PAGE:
Mark began his culinary career with no formal training. Soon after he accepted the position of head cook at The Danish Inn, I would routinely receive calls from him anxiously asking about my recipes for gravies, sage dressing, and so forth. His next birthday gift was a copy of FOOD FOR FIFTY. Over the next years, I purchased each new edition to replace his dog-eared, food stained copy.
   I learned how to cook as a young child watching and helping my mother Bessie. But like Mark, my mother also did not learn how to cook at an early age. As the oldest child on a small Nebraska farm, she had to work in the fields alongside my Grandpa Ober. When my parents became married, Mother was forced to ask her mother-in-law how to cook for her new husband. Fortunately, Grandmother Rohwer was considered one of Knox County’s best cooks. So with a little encouragement, Grandma taught Mom how to make an excellent meal out of the garden surplus, canned supplies and chicken. She soon rivaled my grandmother as the area’s best cook.
    Every summer, Mom insisted on canning over 200 quarts of vegetables from our huge garden. I maintained this tradition when I was raising my own family. After our children finally moved out and we retired, my husband Kenneth and I moved to the nearby town of Atlantic. We packed up over 100 glass jars of canned vegetables.
   I must have been around 7 years old when Mom received the news that she had won a year’s use of a freezer at our local meat locker. On Saturday nights, my sister Donna and I took turns going into the frigid locker and help carry out parcels of wrapped frozen meat. To keep the meat from thawing, we would swathe each chunk of meat in several layers of newspaper and place in our storm cellar.
   The first meal that Grandma Ober taught Mom was pan-fried chicken. Over the years, my mother fixed thousands of pans of chicken for her family. Of course, during those years, we raised a small flock of our own chickens. When it was time to prepare a poultry dish, Mom would corner a likely bird, grab it and quickly break its neck with a quick twist. My one and only attempt to butcher a chicken did not occur until several years after I was married. I did not have my mother’s knack so I grabbed the hatchet that my husband utilized for the demise of our chickens. Awkwardly swinging the axe, I scalped the chicken’s head instead of slicing through the neck. I screamed, the children shrieked, and the hen escaped, running around the farmyard, spurting blood from its wound. Mark had to race out to the fields to grab his father to return and put the poor bird out of its misery.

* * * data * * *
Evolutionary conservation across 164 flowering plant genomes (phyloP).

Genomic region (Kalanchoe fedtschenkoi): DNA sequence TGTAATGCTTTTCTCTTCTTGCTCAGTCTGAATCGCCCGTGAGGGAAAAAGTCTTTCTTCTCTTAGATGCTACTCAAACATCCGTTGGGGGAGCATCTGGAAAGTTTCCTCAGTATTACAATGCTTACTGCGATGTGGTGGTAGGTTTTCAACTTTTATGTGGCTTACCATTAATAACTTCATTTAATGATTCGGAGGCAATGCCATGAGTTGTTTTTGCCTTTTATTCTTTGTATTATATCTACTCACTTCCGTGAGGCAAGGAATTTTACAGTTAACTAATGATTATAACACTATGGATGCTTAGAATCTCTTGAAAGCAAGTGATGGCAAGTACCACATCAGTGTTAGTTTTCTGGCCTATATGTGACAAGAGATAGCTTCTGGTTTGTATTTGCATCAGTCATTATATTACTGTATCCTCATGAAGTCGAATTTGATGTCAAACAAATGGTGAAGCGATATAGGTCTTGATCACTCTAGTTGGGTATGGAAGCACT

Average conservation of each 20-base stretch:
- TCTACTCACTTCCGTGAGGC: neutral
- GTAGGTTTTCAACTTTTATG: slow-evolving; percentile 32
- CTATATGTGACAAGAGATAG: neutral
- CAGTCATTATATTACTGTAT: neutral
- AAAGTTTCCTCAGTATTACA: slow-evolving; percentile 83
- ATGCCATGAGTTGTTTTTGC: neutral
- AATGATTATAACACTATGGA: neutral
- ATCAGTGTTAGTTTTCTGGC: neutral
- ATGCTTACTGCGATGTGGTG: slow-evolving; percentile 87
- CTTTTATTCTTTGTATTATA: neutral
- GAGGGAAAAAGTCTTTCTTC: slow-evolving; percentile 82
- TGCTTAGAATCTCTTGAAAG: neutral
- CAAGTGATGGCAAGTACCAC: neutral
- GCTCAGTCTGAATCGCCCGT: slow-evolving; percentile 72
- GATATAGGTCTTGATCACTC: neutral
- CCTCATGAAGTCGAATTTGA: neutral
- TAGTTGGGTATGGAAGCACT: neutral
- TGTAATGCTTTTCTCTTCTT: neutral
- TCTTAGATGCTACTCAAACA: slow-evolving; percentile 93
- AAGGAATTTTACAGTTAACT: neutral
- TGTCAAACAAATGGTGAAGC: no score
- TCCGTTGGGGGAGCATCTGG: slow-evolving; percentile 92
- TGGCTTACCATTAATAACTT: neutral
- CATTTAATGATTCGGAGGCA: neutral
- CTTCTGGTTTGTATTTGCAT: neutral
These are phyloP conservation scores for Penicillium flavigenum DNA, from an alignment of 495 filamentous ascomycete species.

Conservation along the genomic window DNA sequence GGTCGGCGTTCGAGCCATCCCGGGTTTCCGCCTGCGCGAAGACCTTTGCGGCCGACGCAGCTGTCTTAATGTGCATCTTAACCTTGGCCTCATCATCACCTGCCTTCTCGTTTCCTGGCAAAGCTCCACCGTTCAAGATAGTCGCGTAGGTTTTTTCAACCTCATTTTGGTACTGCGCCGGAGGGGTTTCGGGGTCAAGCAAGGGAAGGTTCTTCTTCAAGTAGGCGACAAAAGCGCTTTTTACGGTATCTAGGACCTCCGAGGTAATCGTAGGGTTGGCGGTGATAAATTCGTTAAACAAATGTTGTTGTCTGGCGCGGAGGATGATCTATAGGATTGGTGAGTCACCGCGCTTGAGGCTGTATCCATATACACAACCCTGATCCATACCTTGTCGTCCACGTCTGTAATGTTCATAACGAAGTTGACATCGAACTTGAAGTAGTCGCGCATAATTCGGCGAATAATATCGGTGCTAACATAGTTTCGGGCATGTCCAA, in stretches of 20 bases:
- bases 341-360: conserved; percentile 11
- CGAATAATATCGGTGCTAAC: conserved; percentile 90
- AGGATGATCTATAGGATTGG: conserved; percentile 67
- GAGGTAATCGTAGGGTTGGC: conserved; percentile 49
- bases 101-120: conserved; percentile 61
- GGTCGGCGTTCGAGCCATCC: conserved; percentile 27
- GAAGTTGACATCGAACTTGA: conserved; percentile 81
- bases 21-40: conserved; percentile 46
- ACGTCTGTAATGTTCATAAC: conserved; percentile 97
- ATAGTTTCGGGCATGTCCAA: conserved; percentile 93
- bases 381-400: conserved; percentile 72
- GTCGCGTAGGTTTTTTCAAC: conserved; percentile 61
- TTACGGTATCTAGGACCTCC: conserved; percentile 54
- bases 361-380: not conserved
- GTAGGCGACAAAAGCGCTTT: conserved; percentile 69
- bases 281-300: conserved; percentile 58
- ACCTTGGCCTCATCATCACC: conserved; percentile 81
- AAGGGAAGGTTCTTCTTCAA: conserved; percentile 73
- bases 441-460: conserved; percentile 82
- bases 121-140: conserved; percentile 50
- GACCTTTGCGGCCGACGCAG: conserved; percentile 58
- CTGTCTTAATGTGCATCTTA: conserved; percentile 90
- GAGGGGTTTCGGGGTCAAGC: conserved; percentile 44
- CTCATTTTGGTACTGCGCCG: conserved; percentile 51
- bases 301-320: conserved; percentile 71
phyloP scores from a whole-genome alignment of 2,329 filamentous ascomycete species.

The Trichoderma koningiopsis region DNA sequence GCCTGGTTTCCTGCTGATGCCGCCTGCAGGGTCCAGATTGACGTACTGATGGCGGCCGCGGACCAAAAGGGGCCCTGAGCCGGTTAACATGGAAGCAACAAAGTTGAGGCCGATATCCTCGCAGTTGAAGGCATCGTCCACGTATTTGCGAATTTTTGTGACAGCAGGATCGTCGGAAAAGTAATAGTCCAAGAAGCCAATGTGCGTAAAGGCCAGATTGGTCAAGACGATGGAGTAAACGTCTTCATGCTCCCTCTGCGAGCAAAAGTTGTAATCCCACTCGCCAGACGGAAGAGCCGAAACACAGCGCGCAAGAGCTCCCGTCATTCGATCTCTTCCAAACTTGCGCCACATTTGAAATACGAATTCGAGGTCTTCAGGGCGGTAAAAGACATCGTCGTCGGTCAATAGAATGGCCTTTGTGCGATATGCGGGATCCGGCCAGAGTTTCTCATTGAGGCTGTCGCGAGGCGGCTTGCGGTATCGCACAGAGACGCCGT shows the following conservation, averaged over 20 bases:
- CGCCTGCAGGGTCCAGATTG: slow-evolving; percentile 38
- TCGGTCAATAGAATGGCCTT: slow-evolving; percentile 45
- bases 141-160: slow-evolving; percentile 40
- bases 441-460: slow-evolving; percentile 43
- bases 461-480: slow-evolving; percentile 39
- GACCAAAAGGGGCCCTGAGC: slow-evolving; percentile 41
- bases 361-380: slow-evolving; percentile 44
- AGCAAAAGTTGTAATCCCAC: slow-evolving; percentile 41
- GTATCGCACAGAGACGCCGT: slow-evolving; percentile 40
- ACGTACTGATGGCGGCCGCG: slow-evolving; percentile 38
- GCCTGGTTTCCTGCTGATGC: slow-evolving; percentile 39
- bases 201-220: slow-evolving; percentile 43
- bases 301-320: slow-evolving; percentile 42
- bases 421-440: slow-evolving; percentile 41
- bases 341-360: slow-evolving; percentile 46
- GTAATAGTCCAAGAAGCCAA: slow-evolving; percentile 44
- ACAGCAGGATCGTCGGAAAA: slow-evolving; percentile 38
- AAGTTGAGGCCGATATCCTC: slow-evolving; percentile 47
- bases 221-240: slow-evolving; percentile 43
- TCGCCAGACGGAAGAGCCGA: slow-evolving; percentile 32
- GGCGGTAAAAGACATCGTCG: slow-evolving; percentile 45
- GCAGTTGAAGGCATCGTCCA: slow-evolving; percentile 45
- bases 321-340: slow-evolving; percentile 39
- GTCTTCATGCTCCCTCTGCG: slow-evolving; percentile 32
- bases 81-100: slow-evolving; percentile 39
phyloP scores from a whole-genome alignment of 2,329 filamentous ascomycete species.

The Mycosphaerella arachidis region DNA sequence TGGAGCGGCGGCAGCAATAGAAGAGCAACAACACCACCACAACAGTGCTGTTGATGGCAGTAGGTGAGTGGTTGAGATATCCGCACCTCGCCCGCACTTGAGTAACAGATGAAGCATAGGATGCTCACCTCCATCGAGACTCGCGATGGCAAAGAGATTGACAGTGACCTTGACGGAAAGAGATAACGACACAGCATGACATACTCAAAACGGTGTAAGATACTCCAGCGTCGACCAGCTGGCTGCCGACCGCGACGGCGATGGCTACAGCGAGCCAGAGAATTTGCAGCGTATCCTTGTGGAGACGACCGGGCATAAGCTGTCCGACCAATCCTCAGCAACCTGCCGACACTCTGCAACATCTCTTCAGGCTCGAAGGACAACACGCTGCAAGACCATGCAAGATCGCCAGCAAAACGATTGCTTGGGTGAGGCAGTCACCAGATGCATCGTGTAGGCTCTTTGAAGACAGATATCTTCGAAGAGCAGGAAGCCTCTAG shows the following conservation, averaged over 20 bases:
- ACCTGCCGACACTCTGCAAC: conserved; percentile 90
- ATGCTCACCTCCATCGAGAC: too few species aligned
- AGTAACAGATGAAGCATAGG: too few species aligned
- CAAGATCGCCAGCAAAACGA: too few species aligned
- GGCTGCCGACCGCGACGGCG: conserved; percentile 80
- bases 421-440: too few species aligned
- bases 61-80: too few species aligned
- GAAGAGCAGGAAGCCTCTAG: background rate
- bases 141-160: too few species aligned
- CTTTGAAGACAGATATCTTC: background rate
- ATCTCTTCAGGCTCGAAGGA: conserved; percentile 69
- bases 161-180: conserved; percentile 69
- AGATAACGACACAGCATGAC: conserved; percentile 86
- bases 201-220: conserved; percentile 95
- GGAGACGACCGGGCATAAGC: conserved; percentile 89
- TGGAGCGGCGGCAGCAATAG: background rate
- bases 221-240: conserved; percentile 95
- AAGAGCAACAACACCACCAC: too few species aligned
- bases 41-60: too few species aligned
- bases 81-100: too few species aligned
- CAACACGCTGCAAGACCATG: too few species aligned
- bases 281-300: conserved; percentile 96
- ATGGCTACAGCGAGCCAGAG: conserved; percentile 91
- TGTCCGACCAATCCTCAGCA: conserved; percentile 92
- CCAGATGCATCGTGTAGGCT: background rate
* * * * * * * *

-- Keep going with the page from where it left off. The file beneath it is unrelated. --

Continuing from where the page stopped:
After receiving my teaching degree, I taught in a one-room schoolhouse. In order to raise funds, the school held a Christmas program. The women provided picnic baskets of food to be auctioned off. My basket contained pan-fried chicken as did the basket of my oldest sister, Jean. Somehow, I was coerced into frying her chicken! By happenstance, my future husband Kenneth bid the most for my basket while Jean’s was bought by her husband Glen. What a happy coincidence!
   When I started working the night shift at our local hospital, Kenneth took over more of the kitchen duties. One day I woke up to a delightful smell emanating from the kitchen. Kenneth had prepared a wonderful golden brown plate of pan-fried chicken. Proudly, he offered me the first bite. To my horror, it was simply vile! I hesitantly asked my husband what he had used for the coating. “The flour in the paper bag, of course!” I shamefacedly had to inform him that the bag contained plaster of paris from my pottery class! The chicken and the cream gravy also prepared with the same “flour” were tossed in the garbage. We ate our mashed potatoes and green beans in silence.     
   When Mark was conceiving the menu for The Farmer’s Kitchen, he wanted to include family favorites for the daily specials. At his request, I dug out my cast iron skillet and prepared my mom’s chicken for our Wednesday special. By this time, however, Mark had learned a few tricks during his professional career. I had always separated a chicken into 9 pieces. The first piece I sliced off was made by separating the top part of the breast containing the wishbone. Then I chopped off the legs, wings, thighs and breasts. My children clamored for the wishbone piece. After dining, the lucky possessor would extend the now-cleaned wishbone to a lucky sibling. The two children would pull the bone apart attempting to gain good luck by possessing the largest portion of broken bone. Mark’s method produced 8 pieces that conformed more easily to our customers’ requests. Sadly, the piece with the wishbone was no longer available.